Since the completion of this article, CMS has announced that its final Stark law rule will be published in the Federal Register on December 2, 2020.
The Stark Law has been litigated for the past two decades through the False Claims Act, resulting in case law precedent with far-reaching implications for hospitals and healthcare systems. In this article, we explore hospital-physician arrangements, which are often protected by the Stark Law’s employment exception. On its face, the employment exception appears to broadly protect physician arrangements, but judicial interpretation has limited that protection. At the heart of the controversy is the prohibition against compensation taking into account the volume or value of referrals, and the allowability of a productivity bonus based on personally-performed services under the employment exception. Landmark cases have created a problematic “correlation” theory positing that compensating physicians for professional services resulting in hospital services income, such as a facility fee during an outpatient surgery, takes into account the volume or value of the physician’s referrals and therefore violates the Stark Law. The Centers for Medicare & Medicaid Services (“CMS”) has dismissed this correlation theory in multiple instances in commentary to rulemaking. Nonetheless, courts continue to invoke the theory, using the False Claims Act and its treble damages provision to extract major judgments and settlements out of defendants. Practically speaking, this misalignment leaves hospitals and healthcare systems wading into murky water, transforming decisions about commonplace physician arrangements into a whirlpool carrying potential significant risk.
II. The Stark Law & Physician Relationships
The Stark Law prohibits a physician from making a referral for designated health services (“DHS”), including inpatient and outpatient hospital services, that are payable by Medicare to an entity with which the physician, or an immediate family member, has a financial relationship. It also prohibits that entity from submitting a claim for DHS furnished pursuant to the prohibited referral. A financial relationship includes ownership or investment interests, direct compensation relationships, and indirect compensation relationships. A direct compensation relationship exists if remuneration passes between the referring physician and the entity furnishing DHS without any intervening persons or entities. An indirect compensation arrangement exists between a referring physician and an entity furnishing the DHS if: (1) there is an unbroken chain of financial relationships between the referring physician and the entity furnishing the DHS, (2) in that chain, the referring physician directly receives aggregate compensation from an entity that varies with, or takes into account, the volume or value of referrals or other business generated by the referring physician for the entity furnishing the DHS, and (3) the entity furnishing DHS has actual knowledge, or acts in reckless disregard or deliberate ignorance, of the fact listed previously at element number two. All three elements must be present to find the existence of an indirect compensation arrangement.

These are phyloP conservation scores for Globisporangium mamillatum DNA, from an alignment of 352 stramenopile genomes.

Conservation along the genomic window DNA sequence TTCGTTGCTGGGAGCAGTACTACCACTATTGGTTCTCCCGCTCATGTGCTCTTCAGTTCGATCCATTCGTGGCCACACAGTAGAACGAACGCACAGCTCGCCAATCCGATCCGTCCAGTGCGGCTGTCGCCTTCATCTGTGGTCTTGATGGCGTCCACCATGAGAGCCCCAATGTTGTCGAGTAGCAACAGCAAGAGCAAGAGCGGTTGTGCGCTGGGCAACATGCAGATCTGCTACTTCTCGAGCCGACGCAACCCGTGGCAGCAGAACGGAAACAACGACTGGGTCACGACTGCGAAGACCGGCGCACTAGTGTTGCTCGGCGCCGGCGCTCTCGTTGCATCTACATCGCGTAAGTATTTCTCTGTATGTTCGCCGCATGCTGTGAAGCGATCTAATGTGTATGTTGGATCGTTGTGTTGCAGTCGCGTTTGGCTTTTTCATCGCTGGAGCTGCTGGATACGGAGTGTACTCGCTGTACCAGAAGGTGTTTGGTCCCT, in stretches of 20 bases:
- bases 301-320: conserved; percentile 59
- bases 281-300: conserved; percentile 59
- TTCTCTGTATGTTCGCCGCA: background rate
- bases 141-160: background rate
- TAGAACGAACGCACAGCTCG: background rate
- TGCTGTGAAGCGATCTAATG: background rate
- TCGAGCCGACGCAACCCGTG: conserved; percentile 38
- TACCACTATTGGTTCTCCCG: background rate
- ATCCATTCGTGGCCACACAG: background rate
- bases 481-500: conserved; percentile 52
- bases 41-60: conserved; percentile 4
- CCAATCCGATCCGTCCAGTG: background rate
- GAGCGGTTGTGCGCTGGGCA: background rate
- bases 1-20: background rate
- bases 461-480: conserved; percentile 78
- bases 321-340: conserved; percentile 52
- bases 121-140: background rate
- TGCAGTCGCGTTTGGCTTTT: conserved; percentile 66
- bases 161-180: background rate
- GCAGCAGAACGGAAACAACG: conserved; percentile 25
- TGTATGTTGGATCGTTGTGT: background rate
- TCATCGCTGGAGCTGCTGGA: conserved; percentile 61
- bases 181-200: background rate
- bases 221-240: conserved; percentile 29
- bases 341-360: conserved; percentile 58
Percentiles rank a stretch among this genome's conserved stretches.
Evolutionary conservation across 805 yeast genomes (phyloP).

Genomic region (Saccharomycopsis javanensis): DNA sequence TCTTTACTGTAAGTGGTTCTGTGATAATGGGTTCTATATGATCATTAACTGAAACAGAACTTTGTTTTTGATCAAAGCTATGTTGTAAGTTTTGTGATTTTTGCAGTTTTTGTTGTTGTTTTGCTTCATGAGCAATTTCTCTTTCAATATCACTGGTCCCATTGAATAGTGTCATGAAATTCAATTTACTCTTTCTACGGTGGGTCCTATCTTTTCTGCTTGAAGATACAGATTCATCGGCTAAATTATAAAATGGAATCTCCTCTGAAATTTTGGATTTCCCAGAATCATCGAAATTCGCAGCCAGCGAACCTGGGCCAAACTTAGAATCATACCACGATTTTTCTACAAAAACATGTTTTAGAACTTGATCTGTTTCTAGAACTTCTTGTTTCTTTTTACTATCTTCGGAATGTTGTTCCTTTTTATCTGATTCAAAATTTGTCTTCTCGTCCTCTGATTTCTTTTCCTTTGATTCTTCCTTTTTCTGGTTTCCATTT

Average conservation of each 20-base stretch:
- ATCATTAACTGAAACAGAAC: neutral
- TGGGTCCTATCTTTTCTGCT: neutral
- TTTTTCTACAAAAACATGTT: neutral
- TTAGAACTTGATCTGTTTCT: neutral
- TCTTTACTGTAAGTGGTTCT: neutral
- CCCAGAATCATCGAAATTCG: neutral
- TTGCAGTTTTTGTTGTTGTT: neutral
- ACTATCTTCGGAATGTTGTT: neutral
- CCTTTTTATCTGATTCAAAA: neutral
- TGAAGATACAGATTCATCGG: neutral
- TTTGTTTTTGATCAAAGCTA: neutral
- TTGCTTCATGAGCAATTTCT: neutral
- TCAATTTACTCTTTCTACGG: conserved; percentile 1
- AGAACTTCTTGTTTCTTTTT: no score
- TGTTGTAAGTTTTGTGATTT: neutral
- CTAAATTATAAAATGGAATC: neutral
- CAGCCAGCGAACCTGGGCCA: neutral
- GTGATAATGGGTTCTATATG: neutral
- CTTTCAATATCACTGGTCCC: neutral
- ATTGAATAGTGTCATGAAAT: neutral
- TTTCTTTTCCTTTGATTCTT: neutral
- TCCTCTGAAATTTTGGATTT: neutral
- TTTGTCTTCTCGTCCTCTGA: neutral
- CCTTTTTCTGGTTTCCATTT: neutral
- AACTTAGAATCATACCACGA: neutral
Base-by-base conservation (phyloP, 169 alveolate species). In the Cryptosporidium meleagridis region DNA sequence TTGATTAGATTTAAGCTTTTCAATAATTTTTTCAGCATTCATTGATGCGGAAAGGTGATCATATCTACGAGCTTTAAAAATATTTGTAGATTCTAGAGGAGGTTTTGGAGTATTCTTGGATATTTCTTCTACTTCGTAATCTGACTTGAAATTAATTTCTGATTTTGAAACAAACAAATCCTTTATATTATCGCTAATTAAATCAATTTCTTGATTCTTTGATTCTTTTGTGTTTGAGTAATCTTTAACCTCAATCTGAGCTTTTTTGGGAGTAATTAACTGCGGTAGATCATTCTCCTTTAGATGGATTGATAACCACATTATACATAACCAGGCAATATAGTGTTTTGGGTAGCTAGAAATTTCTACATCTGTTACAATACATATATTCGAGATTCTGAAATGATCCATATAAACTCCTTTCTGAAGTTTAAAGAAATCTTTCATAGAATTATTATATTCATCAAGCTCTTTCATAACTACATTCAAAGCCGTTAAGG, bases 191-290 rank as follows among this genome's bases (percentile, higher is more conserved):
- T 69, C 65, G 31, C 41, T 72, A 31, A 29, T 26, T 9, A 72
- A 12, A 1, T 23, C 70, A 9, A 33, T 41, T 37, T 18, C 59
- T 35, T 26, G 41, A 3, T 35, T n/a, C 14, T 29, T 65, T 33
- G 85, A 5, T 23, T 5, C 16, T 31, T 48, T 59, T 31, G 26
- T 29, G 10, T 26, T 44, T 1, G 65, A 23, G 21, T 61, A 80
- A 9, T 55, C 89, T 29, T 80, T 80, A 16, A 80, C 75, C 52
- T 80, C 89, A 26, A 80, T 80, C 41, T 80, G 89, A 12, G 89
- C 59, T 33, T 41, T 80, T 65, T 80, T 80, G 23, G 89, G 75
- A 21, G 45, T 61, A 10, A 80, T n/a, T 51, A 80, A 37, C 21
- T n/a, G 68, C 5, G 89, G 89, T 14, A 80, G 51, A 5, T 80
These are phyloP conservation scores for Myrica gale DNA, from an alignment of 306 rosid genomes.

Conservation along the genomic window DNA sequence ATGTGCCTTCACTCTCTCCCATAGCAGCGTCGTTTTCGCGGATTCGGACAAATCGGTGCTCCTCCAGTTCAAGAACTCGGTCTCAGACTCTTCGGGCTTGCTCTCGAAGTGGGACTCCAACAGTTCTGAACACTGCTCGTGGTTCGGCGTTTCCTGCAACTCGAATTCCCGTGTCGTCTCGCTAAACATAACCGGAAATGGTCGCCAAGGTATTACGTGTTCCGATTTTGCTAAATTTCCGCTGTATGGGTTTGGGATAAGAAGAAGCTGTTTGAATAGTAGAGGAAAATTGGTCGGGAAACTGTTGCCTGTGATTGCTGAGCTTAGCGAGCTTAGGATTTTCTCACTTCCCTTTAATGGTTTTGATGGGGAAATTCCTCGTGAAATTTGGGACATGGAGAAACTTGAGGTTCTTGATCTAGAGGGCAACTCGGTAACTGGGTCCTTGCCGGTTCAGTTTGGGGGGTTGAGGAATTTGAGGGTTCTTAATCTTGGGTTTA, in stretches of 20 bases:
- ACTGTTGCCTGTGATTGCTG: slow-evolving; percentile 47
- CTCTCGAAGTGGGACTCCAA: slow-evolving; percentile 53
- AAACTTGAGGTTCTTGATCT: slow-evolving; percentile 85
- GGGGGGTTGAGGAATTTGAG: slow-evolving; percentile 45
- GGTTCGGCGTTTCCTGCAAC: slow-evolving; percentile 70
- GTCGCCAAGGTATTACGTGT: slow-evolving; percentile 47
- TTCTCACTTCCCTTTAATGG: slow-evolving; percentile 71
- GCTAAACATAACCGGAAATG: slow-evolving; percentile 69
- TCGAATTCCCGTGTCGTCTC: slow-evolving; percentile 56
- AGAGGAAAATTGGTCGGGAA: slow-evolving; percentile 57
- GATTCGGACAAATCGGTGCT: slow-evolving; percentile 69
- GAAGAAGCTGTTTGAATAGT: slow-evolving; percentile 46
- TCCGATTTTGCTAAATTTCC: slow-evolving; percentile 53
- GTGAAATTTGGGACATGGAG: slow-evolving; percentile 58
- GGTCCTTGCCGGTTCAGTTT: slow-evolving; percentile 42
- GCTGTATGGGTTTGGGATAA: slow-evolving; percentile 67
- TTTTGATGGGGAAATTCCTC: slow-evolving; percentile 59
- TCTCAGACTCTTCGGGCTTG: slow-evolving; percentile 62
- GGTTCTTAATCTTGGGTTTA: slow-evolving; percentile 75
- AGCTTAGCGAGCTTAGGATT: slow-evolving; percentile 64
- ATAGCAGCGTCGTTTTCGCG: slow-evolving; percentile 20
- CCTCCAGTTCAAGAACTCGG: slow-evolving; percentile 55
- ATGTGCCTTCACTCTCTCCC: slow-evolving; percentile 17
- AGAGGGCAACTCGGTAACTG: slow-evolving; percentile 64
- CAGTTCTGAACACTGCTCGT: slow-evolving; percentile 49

Physician arrangements that would otherwise violate the Stark Law are protected if they fit squarely within an exception. One exception for direct compensation arrangements, the bona fide employment relationships exception, protects compensation paid by an employer to a physician if, among other requirements, the compensation is not determined in a manner that takes into account (directly or indirectly) the volume or value of any referrals of DHS by the referring physician to the employer. This prohibition on basing compensation on the volume or value of a physician’s DHS referrals does not prohibit payment of compensation in the form of a productivity bonus based on services personally performed by the physician.
Importantly, a physician’s personally-performed services are not considered referrals under the Stark Law. However, neither the statute nor the regulation clarifies whether the technical component (i.e., facility fee) associated with a physician’s personally performed inpatient or outpatient hospital service constitutes a referral.
III. Judicial Interpretations
The Stark Law’s prohibition on physician compensation methodologies that vary with or take into account the volume or value of a physician’s referrals of DHS has presented abundant opportunities for qui tam relators to bring cases under the False Claims Act alleging noncompliance. Relators and the government have advanced theories that hospital-physician arrangements either (1) do not comply with the Stark Law’s employment exception because they take into account the volume or value of referrals, or (2) do not comply with the Stark Law because they present indirect compensation arrangements that vary with or take into account the volume or value of referrals and do not fit within an exception. Under both theories, relators claim that the hospital-physician arrangements failed to meet a Stark Law exception and therefore resulted in false claims. False Claims Act decisions and settlements have created increased scrutiny for all hospital-physician arrangements. Three particular cases across three different jurisdictions highlight this risk.